Monday, March 25, 2019

Cows and Pigs and Insights from Alltech’s Global Feed Survey

The survey was released a couple months ago so we're tardy getting to it but what with tariffs and floods and all the things that happen in the world I have a feeling we're going to be referring back to the baseline numbers.
Via Farm Journal: Pork, January 25:
Eight countries, China, U.S., Brazil, Russia, India, Mexico, Spain and Turkey, produce 55% of the world’s feed and have 59% of the world’s feed mills. ( Lori Hays )
Global feed production is at an all-time high. In the 2019 Global Feed Survey, Alltech estimates a strong 3% growth to 1.068 billion metric tons of feed produced. This is the third consecutive year the survey exceeded the billion-ton production mark.

The feed industry has seen 14.6% growth over the past five years, says Dr. Mark Lyons, during the media webinar Tuesday. As the population grows, so does the middle class, which is well reflected in an increase in overall protein consumption.

Eight countries, China, U.S., Brazil, Russia, India, Mexico, Spain and Turkey, produce 55% of the world’s feed and have 59% of the world’s feed mills.
Here’s a brief look at the top trends from the survey:
China Remains Top Feed Producer and User
The world’s largest producer and consumer of feed has faced clear challenges in its pig herd with African swine fever (ASF) and foot-and-mouth disease in cattle. But overall, this year the country saw only a small decline of 0.4% in animal feed production.
China maintained status as the top feed-producing country in the world with 187.89 million metric tons, 10 million metric tons more than the U.S. More than 42% of the country’s feed production goes to pigs. ASF has only further accelerated China’s move toward larger, more professional farms and improved cost-efficient pork production. While feed production growth might not be as high this year as one might expect, the feed-cost ratio has improved dramatically.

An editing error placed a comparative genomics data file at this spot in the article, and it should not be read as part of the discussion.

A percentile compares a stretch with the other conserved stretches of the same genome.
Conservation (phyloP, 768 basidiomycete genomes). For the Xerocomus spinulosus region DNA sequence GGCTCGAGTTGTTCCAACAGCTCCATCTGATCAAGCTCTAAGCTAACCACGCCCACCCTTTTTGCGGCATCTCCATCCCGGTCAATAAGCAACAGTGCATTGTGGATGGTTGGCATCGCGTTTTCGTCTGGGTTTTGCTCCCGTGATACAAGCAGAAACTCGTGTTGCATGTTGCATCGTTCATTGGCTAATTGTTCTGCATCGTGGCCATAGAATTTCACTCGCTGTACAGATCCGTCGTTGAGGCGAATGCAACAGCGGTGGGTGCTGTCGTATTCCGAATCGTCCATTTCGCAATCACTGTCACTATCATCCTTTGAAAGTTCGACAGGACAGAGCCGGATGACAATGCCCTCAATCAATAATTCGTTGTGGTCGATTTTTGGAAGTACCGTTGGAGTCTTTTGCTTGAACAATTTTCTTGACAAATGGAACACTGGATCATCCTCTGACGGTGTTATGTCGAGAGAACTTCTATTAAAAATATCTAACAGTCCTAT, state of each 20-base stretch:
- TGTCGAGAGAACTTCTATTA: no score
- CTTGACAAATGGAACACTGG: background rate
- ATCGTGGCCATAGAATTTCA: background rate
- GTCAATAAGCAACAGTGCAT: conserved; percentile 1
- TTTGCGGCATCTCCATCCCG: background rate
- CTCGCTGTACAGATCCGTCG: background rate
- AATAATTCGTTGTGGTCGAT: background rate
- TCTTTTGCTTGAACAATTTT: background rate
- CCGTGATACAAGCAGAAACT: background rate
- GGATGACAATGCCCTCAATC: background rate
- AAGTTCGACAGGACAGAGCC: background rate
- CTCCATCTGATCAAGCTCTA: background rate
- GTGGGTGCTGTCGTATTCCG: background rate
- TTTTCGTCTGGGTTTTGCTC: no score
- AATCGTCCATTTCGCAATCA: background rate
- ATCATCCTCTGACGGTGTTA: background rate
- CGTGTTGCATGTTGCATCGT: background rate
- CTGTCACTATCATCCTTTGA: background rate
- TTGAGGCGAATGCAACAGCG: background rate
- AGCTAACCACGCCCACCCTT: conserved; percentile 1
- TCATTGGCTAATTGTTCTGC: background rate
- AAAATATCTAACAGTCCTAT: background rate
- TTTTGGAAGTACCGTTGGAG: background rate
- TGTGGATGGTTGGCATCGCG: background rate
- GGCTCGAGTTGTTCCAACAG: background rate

The survey only showed a small portion of the ASF’s effect on feed use and demand. Lyons said some industry estimates are predicting a loss of up to 30% of China’s hog production in 2019 and 2020.
“That’s something for us to think about. Even if as that pork is removed from the market, we recognize that exports can only represent a certain percentage of the picture. The Chinese market is so dominant and so large, there’s few countries can export enough pork to make up that gap,” he said.

China’s dairy and beef feed production also both declined by 17%. China’s dairy industry is struggling as dairy farmers try to balance high priced inputs with poor returns from milk processors. The beef industry’s decline indicates the displacement of local production with both cheaper imports and higher quality imported meats. China’s layer and broiler industries also saw small declines of 11% and 5% in feed production, respectively.

Regional changes:

  • North America, 2% growth
  • Latin America, 1% Growth
  • Europe, 4% Growth
  • Africa, 5% Growth
  • Middle East, 2% Growth
  • Asia Pacific, 3% Growth